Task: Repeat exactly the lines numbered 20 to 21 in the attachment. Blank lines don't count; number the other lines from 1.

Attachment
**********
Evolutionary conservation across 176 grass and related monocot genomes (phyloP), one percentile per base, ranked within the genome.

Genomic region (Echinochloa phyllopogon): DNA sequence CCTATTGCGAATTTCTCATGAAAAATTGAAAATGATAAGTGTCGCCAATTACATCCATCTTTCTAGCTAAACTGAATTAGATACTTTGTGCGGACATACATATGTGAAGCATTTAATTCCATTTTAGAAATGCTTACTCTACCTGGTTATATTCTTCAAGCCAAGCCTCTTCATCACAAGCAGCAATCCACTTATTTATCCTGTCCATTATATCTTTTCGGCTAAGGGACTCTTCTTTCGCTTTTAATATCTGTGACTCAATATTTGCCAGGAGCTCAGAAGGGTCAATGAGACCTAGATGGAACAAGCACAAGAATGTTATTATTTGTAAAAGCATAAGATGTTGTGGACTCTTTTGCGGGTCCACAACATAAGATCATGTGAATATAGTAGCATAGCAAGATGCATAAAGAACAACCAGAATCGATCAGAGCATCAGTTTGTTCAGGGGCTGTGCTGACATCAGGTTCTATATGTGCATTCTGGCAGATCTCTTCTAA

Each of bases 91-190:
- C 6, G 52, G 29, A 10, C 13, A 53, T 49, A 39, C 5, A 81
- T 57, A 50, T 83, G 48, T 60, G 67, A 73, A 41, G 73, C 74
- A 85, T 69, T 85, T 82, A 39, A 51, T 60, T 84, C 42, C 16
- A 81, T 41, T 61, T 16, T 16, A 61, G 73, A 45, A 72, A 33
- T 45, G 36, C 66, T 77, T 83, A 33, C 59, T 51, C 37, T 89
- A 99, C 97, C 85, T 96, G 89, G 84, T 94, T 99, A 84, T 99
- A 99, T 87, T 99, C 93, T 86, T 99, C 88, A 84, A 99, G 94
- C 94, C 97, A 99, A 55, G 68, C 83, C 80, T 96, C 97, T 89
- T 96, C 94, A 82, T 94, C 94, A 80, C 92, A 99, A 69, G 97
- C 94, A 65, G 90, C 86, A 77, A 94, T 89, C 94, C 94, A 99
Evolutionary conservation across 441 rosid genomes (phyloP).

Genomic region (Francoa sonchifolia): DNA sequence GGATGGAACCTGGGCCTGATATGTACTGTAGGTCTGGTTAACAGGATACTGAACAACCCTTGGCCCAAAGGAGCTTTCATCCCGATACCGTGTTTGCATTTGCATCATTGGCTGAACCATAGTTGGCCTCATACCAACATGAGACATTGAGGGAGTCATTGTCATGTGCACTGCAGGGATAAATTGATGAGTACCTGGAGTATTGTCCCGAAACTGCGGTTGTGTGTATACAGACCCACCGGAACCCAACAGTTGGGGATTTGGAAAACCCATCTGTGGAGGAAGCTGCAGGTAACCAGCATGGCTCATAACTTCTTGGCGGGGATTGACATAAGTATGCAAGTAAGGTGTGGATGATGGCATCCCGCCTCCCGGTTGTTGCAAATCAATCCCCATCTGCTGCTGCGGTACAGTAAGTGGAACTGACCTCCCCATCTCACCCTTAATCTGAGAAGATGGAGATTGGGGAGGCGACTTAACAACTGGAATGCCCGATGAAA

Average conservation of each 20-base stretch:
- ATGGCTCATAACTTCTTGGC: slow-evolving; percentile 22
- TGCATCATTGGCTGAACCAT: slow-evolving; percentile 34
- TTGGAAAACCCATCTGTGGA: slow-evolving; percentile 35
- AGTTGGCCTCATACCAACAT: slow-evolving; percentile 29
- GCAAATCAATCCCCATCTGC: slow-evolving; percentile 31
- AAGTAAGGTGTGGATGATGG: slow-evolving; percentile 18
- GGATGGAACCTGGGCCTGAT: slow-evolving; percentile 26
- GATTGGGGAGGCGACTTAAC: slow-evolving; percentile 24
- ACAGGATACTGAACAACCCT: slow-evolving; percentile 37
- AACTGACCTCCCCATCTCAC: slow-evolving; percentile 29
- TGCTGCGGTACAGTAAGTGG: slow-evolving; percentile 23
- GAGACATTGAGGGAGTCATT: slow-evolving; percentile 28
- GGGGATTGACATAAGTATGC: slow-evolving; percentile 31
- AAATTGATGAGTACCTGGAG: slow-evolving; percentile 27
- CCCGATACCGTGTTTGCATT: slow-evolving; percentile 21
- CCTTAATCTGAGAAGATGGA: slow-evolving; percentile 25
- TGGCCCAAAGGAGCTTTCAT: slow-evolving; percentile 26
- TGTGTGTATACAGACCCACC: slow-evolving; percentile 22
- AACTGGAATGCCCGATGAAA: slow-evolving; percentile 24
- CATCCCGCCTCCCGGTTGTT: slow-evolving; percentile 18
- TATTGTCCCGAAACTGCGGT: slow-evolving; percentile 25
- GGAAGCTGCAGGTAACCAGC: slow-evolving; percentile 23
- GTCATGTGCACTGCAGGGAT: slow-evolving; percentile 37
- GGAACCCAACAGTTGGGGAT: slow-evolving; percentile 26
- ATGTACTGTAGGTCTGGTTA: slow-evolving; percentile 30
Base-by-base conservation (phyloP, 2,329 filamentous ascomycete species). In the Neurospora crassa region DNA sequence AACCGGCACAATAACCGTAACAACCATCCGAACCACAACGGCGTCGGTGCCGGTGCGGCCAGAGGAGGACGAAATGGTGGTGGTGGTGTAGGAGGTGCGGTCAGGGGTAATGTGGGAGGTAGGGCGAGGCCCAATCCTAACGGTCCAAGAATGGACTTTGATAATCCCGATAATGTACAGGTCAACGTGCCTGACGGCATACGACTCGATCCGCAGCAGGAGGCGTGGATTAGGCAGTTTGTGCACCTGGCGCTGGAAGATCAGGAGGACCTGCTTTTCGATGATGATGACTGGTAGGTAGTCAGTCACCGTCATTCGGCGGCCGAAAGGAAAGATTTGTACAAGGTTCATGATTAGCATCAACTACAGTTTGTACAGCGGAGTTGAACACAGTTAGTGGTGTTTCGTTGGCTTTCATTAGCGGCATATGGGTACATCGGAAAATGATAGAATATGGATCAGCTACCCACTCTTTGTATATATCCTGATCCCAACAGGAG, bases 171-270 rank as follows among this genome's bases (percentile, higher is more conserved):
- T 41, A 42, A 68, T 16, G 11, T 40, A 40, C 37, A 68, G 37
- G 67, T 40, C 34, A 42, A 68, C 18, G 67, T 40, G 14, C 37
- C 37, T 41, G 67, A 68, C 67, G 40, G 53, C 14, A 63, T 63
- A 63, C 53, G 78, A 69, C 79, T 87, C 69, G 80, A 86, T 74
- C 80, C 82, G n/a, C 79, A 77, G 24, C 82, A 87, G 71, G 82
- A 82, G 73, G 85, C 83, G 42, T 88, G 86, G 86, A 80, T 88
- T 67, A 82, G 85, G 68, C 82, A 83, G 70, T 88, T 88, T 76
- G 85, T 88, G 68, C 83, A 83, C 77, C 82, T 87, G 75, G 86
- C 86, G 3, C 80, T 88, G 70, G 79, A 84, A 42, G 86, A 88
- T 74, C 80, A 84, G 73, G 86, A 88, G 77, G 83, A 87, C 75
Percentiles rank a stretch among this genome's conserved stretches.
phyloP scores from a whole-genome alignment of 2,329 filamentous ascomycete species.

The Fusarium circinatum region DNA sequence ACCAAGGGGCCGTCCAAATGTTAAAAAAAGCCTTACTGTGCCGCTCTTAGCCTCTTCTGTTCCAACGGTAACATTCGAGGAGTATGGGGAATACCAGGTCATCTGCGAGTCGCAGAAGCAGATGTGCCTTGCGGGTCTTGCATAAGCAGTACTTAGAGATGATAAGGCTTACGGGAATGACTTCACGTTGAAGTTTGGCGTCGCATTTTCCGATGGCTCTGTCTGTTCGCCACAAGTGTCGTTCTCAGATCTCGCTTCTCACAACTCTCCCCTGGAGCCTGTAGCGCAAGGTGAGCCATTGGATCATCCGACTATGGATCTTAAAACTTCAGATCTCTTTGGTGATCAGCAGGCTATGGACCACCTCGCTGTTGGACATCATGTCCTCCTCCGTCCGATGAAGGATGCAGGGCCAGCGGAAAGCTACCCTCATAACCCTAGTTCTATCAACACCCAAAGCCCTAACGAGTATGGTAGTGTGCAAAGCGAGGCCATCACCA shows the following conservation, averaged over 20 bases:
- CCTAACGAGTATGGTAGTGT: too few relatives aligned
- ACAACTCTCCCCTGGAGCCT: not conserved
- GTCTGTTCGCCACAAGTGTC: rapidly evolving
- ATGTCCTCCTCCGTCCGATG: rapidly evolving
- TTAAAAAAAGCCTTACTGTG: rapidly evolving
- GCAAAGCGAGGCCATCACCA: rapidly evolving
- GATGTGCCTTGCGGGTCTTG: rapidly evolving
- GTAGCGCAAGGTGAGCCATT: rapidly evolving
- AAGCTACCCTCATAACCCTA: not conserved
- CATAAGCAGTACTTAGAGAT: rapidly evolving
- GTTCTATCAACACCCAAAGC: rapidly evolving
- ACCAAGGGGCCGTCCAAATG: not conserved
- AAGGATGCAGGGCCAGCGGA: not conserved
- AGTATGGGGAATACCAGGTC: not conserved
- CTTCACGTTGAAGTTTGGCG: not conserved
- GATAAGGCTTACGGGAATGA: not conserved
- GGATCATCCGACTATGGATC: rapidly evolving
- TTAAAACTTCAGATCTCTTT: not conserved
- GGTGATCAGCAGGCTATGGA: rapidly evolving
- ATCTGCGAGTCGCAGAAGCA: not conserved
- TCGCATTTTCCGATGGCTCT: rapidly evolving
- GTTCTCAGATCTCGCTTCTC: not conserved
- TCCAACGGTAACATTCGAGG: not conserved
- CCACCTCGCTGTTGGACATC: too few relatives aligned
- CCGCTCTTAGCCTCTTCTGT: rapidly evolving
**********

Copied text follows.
- AGTTGGCCTCATACCAACAT: slow-evolving; percentile 29
- GCAAATCAATCCCCATCTGC: slow-evolving; percentile 31